Chantal actually came up with this one, and it’s based on Dutch TV-chef Rudolph van Veen’s recipe she found on 24Kitchen. Its Dutch title can be loosely translated as ‘Velvety Kecap Chicken with Noodles.’

One of the reasons to try the recipe was that the chicken is poached and not stir-fried so it should stay super succulent. The other purpose was the sauce that resembles a warm version of a delicious (and fiery) dipping sauce we encountered many times when on holidays in Bali: Kecap Manis mixed with chopped shallots and bird’s-eye chilies.

Maybe some explanation is needed on Kecap Manis (or Ketjap Manis as we call it here in the Netherlands): it is a staple in the Indonesian cuisine: a sweet and slightly thickened soy sauce also used for marinades (satay!) or just as a “finishing touch” condiment. It is made from a fermented paste of boiled black soybeans, roasted grain, salt, water, plenty of palm sugar and a host of spices like star anise, cinnamon, black pepper, coriander, lemongrass, and cloves. It gives a nice sweet/spicy umami kick to Indonesian dishes like nasi goreng or bami goreng.

Kecap Manis is widely available here, but I must say that the ones we took home from Bali last year were much more syrupy than the ones we usually find here in the Netherlands. If you can’t find it: there are plenty of recipes on the web so you can make a straightforward substitute at home by mixing light soy sauce and brown sugar or palm sugar and bring it to a boil to start a caramelization of the soy sauce.

What worked and what didn’t?
The result was fabulous! Tender slices of chicken coated in a yummy, thick, sweet and spicy sauce (one red chili pepper was enough for us) with crispy vegetables. The udon noodles we used needed to be drained and cooled, so we added them back to the wok with the vegetables to reheat for a minute or so. In our case, the vegetables and noodles were mixed instead of separate layers.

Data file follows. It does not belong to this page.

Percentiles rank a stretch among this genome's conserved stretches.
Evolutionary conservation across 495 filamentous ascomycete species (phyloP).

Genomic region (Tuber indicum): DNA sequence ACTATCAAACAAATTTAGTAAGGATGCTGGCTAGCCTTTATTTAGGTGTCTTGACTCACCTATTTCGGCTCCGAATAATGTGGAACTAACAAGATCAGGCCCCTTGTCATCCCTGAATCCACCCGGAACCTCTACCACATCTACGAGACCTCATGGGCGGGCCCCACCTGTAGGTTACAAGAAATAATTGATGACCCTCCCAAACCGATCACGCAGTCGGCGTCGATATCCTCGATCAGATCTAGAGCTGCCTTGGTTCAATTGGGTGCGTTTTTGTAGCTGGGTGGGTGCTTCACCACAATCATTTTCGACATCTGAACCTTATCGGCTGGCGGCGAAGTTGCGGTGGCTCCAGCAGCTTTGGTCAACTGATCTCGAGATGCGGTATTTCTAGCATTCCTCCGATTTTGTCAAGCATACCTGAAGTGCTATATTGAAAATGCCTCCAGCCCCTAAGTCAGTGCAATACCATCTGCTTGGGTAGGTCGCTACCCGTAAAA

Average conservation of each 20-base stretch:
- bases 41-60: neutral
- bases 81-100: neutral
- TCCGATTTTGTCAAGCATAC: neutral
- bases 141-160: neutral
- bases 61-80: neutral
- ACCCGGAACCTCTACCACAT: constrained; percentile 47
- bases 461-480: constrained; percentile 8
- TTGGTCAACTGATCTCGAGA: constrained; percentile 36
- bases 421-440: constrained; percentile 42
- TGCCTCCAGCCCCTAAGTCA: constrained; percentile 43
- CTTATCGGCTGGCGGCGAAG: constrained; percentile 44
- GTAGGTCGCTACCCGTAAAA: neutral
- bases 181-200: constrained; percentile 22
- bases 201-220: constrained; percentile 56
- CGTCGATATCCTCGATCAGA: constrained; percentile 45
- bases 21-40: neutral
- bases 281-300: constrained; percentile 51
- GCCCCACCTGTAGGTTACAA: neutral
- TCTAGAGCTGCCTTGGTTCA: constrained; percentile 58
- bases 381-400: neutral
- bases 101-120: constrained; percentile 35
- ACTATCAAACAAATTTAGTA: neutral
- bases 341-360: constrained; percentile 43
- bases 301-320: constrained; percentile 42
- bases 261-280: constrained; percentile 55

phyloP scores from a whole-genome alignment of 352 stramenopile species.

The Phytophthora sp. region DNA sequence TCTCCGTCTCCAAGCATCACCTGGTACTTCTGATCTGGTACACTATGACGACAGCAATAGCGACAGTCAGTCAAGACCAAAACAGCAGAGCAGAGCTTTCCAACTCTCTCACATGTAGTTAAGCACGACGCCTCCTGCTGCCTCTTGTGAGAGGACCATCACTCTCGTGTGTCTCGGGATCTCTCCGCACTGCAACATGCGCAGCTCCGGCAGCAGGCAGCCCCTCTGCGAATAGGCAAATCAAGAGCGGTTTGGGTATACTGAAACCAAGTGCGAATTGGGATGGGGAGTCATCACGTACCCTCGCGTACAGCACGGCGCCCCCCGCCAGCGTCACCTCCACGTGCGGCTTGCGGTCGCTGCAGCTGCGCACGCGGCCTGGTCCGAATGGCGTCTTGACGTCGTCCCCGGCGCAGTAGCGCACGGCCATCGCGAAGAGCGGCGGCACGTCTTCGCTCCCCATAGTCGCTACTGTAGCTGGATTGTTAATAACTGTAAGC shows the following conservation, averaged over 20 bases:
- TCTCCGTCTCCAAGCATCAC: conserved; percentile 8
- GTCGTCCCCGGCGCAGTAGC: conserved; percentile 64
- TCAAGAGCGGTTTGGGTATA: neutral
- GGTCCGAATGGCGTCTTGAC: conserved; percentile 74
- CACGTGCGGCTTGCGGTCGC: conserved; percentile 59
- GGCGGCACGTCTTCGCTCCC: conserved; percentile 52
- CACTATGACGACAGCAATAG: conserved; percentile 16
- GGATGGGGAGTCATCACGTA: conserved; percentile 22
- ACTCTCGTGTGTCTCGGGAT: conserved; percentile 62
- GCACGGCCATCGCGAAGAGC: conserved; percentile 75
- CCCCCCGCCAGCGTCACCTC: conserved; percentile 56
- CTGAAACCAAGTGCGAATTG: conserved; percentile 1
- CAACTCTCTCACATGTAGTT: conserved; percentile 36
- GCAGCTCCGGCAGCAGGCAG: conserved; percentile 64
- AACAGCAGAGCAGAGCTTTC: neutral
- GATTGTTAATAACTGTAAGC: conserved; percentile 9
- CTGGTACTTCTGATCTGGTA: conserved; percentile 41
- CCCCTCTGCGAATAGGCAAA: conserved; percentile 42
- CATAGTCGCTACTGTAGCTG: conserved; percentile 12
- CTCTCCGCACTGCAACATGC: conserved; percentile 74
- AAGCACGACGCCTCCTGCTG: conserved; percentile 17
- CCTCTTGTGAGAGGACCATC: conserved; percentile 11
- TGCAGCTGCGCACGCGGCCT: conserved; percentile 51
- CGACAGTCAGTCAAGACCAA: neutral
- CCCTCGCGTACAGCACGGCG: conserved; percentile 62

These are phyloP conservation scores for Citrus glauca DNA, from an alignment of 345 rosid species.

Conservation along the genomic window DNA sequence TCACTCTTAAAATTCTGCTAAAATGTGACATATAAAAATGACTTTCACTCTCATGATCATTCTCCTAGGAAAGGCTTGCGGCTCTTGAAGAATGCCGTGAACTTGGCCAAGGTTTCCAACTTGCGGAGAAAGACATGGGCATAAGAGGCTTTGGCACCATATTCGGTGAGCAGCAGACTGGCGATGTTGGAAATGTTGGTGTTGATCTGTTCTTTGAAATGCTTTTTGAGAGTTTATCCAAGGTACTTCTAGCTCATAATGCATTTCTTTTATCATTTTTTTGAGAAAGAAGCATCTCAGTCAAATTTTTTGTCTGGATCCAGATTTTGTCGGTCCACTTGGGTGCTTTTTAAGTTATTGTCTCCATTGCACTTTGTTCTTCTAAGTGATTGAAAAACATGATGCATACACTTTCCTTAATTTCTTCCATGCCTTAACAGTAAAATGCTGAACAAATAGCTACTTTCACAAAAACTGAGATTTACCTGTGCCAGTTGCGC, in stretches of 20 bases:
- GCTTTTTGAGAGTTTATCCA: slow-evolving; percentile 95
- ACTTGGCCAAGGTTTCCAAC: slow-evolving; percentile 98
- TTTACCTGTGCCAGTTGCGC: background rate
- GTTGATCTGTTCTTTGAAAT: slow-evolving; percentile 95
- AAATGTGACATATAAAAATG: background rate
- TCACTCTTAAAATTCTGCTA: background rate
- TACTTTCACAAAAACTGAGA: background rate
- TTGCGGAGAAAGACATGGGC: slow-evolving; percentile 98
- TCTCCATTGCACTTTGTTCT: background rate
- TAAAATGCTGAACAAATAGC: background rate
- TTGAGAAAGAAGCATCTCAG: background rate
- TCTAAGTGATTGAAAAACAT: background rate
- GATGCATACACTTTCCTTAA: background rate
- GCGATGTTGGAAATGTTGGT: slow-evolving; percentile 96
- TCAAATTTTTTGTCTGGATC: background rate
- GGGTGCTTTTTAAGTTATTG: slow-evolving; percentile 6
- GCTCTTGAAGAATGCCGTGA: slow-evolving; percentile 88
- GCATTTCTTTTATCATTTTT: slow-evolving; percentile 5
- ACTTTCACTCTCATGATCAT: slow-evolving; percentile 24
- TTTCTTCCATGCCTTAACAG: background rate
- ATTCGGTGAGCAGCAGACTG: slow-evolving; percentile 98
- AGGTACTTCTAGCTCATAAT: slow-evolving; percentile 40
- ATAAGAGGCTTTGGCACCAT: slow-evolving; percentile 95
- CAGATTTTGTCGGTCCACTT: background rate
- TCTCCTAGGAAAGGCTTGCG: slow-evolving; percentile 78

I recommend serving the chicken with a slotted spoon in order not to include too much sauce as it can be somewhat overpowering.  The sauce should coat the chicken and serving an extra 2-3 tablespoons of sauce per person would be plenty.

Recipe accuracy:
The recipe was easy to follow (you can also just follow the video ;-)) and the timing was accurate and serves 4 persons.

Verdict: 9/10;  definitely worth making again

The Recipe

  • 1 lt / 4 cups of chicken stock 
  • 2-3 chicken fillets (about 450g / 1 lb)
  • 3 cloves of garlic, finely sliced
  • 1 red chili pepper, halved and finely sliced
  • 2 tbsp vegetable oil (divided)
  • 150ml / 2/3 cup Kecap Manis
  • 1 tbsp cornstarch (maïzena) 
  • 300g / 10 oz dried noodles (I used thick udon noodles)
  • 250g  / 8 oz mangetouts (peultjes) sliced lengthwise in 3-4 ribbons
  • 100g / 3 oz Shiitake mushrooms, stems removed and sliced
  • ½ bunch of spring onion, sliced on the diagonal
  • 100g / 3oz beansprouts (taugé)
  1. Bring the chicken stock just under a boil and poach the chicken fillets for about 14-16 minutes depending on the size of the fillets. Remove the chicken from the stock and cool slightly on a plate before cutting the chicken – on the diagonal – into 1cm/ ¼ inch slices.
  2. Cook the noodles based on its instructions on the packet (I recommend to boil them in the chicken stock for extra flavor).
  3. Heat 1 tbsp of the oil in a saucepan and gently fry the garlic and red pepper for about 2-3 minutes. Then add the Kecap Manis and bring to a boil.
  4. Mix the cornstarch with 1 tbsp cold water until smooth and stir through the kecap sauce and bring back to a simmer for about 1 minute. Take the pan from the heat and mix in the chicken and let it marinate for about 5 minutes. The sauce will thicken quite a bit.
  5. In the meantime, heat the remaining tablespoon of oil in a wok and stir fry the shiitake mushrooms for about 4 minutes. Then add the mangetouts and beansprouts and fry for another 2 minutes.
  6. Serve the noodles with the stir-fried vegetables on top, spoon over the chicken and finish with the spring onions.

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